I return to the question put by the right hon. Member for Manchester, Gorton (Mr. Kaufman) about the large number of applications from people who have been resident in this country for many years, but who are probably illegally overstaying as visitors; who have probably acquired a partner, a residence and some kind of job; who apply for asylum when pressure is exerted on them; and who are usually granted not asylum but indefinite leave to remain. How will the Home Secretary's policy statement actually affect such cases? Presumably they will not be removed to accommodation centres to be processed. Does he propose that a higher proportion of such cases should in future be removed rather than given indefinite leave to remain, and how does he intend to achieve that?

Mr. Blunkett: The right hon. and learned Gentleman has not lost his touch, although I remind him that if, when he was Chancellor of the Exchequer, he had given some of the resources that my right hon. Friend the Chancellor gave my predecessor to invest in the system, it might have worked much better.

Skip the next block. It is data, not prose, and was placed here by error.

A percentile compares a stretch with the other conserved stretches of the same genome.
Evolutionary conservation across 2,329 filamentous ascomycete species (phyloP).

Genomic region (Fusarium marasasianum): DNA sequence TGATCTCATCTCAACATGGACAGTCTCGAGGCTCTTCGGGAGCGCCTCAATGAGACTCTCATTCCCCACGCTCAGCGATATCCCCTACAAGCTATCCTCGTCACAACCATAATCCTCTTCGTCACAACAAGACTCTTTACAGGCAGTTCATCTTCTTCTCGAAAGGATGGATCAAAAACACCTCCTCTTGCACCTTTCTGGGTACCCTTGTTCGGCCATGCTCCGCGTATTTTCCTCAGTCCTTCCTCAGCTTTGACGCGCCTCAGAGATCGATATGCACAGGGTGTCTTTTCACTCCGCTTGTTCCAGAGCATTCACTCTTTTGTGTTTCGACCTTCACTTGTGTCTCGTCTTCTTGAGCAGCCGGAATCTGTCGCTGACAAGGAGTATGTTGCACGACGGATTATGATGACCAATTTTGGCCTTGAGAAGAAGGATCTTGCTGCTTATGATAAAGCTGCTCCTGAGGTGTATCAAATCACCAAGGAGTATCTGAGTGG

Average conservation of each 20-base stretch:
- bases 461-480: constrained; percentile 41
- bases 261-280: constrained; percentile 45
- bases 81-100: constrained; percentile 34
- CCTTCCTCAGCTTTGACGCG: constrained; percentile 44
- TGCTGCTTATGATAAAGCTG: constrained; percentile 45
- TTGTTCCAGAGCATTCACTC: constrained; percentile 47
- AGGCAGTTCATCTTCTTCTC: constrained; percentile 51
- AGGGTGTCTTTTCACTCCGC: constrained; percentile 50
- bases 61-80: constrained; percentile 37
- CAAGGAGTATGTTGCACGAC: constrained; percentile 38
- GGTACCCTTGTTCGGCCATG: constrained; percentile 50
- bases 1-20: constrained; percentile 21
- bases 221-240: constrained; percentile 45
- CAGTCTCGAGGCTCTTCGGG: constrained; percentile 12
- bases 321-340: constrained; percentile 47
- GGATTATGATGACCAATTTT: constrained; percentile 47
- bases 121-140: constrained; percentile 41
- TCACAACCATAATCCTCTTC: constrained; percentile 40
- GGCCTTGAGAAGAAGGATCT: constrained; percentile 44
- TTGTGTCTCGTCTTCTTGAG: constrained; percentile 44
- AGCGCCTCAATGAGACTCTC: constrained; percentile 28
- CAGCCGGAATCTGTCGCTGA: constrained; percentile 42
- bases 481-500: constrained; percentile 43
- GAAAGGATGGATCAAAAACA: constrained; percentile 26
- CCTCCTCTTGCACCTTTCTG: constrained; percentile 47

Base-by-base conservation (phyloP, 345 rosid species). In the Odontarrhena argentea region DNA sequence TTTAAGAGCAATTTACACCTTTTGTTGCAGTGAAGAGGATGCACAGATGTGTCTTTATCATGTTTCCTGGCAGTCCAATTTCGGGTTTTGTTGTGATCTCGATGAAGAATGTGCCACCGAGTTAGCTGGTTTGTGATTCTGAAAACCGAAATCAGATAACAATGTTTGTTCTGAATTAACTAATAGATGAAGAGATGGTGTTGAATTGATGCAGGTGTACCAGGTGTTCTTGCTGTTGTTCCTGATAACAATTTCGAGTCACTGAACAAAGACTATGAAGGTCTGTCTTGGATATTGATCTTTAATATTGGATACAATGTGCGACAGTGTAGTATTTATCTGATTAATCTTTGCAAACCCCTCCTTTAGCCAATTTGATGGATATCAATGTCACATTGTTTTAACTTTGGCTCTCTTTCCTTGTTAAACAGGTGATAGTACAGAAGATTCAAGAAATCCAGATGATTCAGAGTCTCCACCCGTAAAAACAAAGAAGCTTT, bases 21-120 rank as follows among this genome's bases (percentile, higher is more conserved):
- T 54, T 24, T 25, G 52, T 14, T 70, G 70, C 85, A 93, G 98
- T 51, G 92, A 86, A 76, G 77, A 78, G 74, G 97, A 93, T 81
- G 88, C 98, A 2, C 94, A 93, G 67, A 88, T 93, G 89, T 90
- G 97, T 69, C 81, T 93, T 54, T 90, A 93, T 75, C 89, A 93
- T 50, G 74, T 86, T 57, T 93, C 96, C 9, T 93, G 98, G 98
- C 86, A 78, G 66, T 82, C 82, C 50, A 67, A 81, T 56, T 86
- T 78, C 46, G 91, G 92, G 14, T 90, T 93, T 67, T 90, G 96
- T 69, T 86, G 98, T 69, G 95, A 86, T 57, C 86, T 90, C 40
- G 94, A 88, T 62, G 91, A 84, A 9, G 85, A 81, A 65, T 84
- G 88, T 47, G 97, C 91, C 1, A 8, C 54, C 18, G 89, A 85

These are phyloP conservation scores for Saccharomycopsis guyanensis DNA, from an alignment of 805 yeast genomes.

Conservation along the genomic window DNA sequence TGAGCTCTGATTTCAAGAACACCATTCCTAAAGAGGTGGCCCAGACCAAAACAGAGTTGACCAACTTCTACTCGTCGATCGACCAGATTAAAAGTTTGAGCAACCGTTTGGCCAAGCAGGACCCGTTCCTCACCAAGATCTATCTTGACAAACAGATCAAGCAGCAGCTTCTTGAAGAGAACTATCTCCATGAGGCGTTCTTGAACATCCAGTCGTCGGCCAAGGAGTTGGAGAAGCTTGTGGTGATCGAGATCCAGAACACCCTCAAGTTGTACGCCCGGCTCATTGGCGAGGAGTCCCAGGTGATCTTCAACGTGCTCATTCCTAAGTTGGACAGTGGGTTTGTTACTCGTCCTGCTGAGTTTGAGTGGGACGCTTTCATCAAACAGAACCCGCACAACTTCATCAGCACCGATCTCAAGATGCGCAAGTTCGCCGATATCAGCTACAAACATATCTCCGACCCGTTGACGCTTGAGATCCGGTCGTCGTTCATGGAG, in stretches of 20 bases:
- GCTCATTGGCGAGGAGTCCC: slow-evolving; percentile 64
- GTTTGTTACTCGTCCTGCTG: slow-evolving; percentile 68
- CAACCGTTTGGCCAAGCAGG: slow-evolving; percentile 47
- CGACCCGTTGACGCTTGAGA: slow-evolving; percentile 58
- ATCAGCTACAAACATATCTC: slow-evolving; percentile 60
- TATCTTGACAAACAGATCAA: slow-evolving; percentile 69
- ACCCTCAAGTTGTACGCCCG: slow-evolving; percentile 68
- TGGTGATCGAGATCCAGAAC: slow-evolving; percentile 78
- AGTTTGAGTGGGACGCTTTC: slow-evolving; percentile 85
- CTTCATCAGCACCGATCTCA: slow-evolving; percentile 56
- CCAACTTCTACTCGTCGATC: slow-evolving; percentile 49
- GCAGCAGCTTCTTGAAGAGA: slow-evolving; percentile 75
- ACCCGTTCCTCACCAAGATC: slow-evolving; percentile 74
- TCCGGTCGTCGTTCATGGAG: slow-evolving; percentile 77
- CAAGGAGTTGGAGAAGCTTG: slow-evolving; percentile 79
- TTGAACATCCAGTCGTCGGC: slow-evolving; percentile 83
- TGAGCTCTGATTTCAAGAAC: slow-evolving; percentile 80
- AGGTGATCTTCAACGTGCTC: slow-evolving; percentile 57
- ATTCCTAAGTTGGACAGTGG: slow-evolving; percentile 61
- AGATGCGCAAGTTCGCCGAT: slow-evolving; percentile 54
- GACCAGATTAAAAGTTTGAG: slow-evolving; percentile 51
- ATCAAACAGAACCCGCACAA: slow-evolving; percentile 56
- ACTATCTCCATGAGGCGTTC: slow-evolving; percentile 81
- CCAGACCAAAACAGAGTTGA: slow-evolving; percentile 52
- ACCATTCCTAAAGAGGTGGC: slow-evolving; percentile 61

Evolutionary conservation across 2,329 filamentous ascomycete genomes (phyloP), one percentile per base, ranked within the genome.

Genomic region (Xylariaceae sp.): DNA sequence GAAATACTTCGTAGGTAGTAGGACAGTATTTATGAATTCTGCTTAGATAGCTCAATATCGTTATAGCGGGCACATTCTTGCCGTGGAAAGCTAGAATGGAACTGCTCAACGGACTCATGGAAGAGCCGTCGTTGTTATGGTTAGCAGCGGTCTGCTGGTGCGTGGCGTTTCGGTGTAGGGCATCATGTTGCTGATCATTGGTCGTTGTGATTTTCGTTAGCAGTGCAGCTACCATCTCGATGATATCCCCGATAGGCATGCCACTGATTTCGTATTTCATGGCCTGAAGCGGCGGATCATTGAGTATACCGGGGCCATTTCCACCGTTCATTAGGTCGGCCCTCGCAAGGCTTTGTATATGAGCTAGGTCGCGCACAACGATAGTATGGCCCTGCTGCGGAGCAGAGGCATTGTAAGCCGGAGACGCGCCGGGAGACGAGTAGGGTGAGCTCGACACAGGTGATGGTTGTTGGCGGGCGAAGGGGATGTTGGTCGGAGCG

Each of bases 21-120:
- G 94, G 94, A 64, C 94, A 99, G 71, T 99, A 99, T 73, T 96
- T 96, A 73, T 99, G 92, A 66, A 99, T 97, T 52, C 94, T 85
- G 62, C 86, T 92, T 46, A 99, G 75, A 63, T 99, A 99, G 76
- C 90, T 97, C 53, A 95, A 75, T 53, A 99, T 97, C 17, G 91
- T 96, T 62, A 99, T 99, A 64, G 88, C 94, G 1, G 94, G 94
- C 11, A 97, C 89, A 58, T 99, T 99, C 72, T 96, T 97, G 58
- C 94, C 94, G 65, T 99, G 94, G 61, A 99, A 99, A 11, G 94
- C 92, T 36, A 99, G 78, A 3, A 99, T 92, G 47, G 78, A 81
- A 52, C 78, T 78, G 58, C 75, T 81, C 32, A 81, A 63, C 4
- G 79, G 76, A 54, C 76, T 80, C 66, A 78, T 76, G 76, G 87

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I think that the right hon. and learned Gentleman refers to exceptional leave to remain, often granted when it is not safe to return someone to their country of origin. In those circumstances, we would obviously not place people in a detention removal centre. However, there is a real issue underlying this point: ensuring that our actions globally are intent on opening up those countries again so that people can be returned safely to them. That is why exceptional leave to remain rather than asylum status has historically been granted.

Kate Hoey (Vauxhall): Does the Home Secretary realise that many local authorities, such as mine, will welcome the radical changes that he proposed today, especially those for the accommodation units which will relieve the difficult housing situation in boroughs such as mine where it has been possible to transfer very few people? We welcome that. Will he give us more detail on how he will speed up the current huge backlog? Much of what he said refers to what will happen in future. How does he think that we can speed up the process practically for the thousands of people—hundreds in my constituency—who are awaiting decisions and have been told that they may have to wait for at least another year?